So I read Phil Steele on the can, and it could be said that I'm not exactly studying during that time. So I want to make sure I remember a few nuggs that kind of jump off the page.
Saturday, August 29, 2009
In his "Football 365 Days a Year" piece, which sticks in a number of items he couldn't fit into their own full article, Steele focuses on starts lost to injury in the previous year. Basically, he suggests that injuries have a lot to do with luck, and a team that suffers a ton of injuries one year isn't likely to suffer as many the next while a team with an incredibly small number of injuries isn't likely to have the same good fortune. Relatedly, a team that has suffered a lot of injuries in the previous year benefits from a few silver linings: not only will many of those good players who were injured return (and since they were the starters before injury, it's possible they add significant talent), but because of those same injuries, the team allowed backups to gain significant in-game experience.
For example, Trinton Sturdivant was Georgia's best lineman heading into last year, when he suffered a season-ending injury in training camp. He returns this year, providing a strong infusion of talent (assuming he's healthy). Consider also, that because of Sturdivant's injury, Vince Vance made 6 starts (before also getting injured). Vance is back now too. Further, because of Vance's injury, Clint Boling played all over the line (versatility can be a massive advantage for a pretty deep line). And Bean Anderson picked up 7 starts. Now, entering the season, Vance and Anderson are backups on the depth chart and they have 13 starts and hundreds of snaps under their belt.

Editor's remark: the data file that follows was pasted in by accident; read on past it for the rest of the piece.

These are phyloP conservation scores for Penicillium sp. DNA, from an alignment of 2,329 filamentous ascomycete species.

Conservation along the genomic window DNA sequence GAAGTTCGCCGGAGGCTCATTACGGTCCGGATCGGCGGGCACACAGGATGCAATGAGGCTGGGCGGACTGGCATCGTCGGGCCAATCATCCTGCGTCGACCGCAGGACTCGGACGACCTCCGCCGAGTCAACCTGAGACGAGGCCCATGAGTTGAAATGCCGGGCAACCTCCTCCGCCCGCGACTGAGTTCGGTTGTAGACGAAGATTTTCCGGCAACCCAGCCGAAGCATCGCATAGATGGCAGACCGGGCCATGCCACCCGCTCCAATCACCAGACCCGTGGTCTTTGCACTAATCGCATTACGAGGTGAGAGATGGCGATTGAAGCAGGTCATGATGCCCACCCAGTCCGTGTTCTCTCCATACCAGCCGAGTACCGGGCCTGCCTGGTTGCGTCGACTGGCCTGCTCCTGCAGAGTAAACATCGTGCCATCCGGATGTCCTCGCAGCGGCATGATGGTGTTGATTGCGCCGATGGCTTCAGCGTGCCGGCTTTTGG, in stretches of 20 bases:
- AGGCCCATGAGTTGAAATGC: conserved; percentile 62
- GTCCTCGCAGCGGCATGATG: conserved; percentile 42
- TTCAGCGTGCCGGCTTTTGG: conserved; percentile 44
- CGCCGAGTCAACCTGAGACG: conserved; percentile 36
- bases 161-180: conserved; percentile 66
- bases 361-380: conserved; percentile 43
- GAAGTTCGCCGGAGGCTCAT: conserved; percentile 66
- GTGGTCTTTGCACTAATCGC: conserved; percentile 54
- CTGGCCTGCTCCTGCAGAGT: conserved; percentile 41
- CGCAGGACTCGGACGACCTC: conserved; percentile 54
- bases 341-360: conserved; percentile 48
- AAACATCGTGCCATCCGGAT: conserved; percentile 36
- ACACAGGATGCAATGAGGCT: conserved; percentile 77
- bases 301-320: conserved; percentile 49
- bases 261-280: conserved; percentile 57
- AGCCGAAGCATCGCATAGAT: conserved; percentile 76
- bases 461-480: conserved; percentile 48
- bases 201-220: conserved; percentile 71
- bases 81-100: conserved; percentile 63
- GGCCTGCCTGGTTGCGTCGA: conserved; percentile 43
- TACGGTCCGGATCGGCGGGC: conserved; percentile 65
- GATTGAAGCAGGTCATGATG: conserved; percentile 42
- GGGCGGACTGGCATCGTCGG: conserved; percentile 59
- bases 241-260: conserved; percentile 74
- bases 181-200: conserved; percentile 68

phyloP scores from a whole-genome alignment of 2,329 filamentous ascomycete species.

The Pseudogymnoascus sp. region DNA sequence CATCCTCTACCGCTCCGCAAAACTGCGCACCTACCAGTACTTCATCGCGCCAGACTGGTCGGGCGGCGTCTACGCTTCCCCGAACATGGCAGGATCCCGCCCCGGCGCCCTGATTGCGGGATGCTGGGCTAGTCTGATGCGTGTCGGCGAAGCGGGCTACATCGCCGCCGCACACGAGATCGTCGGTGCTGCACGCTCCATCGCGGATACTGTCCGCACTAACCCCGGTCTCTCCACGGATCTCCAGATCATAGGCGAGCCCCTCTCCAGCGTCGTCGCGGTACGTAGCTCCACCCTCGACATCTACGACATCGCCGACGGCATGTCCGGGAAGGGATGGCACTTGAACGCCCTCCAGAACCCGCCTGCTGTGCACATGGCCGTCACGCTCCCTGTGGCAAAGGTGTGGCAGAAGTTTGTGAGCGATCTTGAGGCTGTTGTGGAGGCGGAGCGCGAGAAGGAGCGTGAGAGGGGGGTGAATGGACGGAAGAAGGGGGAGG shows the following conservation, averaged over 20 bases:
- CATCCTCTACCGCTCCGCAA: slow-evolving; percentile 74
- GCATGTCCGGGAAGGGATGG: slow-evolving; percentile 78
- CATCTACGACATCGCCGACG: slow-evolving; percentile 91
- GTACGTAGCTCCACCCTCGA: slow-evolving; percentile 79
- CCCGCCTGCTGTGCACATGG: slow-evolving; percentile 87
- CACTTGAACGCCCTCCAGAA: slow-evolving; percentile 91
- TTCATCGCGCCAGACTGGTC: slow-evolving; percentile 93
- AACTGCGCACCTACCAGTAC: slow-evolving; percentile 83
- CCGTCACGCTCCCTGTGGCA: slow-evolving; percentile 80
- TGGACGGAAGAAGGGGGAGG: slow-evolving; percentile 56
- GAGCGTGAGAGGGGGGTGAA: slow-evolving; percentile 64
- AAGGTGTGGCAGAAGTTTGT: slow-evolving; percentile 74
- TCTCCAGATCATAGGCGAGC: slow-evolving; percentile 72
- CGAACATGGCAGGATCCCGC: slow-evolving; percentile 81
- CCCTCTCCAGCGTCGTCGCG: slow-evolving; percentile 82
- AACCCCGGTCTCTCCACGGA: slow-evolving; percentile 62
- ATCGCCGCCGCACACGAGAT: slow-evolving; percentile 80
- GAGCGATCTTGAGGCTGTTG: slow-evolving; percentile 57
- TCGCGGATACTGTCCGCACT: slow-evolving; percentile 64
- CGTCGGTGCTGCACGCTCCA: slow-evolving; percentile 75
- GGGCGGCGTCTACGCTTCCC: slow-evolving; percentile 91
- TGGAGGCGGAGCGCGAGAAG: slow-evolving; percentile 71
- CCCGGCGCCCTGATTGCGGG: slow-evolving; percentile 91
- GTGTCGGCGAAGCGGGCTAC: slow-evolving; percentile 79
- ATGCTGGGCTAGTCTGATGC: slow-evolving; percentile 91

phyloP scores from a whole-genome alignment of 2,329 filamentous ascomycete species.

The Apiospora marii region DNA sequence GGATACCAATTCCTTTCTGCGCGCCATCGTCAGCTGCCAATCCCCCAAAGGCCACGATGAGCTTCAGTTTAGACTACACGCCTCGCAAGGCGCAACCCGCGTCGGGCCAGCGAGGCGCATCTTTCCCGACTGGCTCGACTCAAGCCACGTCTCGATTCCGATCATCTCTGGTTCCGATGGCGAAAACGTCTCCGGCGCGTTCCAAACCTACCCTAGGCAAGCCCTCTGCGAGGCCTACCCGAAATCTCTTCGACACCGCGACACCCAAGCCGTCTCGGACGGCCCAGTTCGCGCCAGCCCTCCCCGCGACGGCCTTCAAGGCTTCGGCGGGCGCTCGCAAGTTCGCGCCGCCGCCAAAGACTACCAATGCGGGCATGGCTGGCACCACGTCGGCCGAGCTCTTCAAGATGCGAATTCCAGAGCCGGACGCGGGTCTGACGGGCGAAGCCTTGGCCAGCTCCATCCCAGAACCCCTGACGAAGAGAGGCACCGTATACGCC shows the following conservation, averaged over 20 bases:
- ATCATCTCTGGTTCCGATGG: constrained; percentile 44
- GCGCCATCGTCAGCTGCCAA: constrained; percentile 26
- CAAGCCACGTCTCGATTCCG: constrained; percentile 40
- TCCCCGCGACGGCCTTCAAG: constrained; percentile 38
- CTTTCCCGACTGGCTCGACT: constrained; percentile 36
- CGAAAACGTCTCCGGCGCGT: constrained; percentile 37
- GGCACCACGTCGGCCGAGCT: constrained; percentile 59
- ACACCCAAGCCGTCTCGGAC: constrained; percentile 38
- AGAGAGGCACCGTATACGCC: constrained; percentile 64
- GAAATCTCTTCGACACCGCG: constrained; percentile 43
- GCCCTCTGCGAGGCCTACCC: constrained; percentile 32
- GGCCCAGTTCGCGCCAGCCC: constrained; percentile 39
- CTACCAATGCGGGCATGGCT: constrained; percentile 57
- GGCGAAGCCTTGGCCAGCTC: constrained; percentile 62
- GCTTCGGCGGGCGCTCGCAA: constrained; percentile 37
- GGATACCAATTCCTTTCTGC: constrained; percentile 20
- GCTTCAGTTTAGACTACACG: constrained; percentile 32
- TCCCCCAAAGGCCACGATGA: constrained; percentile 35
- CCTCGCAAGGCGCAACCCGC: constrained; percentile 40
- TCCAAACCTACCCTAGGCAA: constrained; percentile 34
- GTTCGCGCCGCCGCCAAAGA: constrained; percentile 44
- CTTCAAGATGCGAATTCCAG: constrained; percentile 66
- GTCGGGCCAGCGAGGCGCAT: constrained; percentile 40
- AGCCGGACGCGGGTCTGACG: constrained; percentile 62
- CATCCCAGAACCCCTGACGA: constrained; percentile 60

Back to Steele (and this is on pg. 314 if you're keeping up at home). Steele has calculated a raw number of games that starters have lost to injury or suspension. Then he's analyzed how teams with significantly large or small amounts of games starters have lost performed in the next year. Steele's numbers over the last 5 years:
If a team loses 32 or more starts in one year, 74.5% of the time that team improves their record the following year (41 out of 55).
If a team loses 6 or fewer starts in one year, only 35.7% of the time did that team improve their record the following year (15 of 42).
Steele's anecdotes are even better. This time last year, Utah had the most starts lost in the previous season (51 starts lost). They improved from 9-4 to 13-0. This time last year, Illinois was coming off a run to the Rose Bowl in a year when they suffered just 2 starts lost. They ended up 5-7. Purdue lost just 4 starts in 2007 when they went 8-4; they went 4-8 in 2008.
So how does this fit in with next weekend?
Last year, Georgia lost 44 starts to injury or suspension, which was tied for 6th most in the nation.
Last year, Oklahoma State lost all of 2 starts to injury or suspension, which was the second fewest in the nation.
From my numbers, guys who are listed as backups on Georgia's current depth chart have as many as 47 career starts, among at least 10 different players (and that's just for last year). Oklahoma State's depth chart has backups with 8 total starts and that's just 2 players.
Could be hot next week. If it's a shootout, players will need to get rotated in and out. Just something to think about.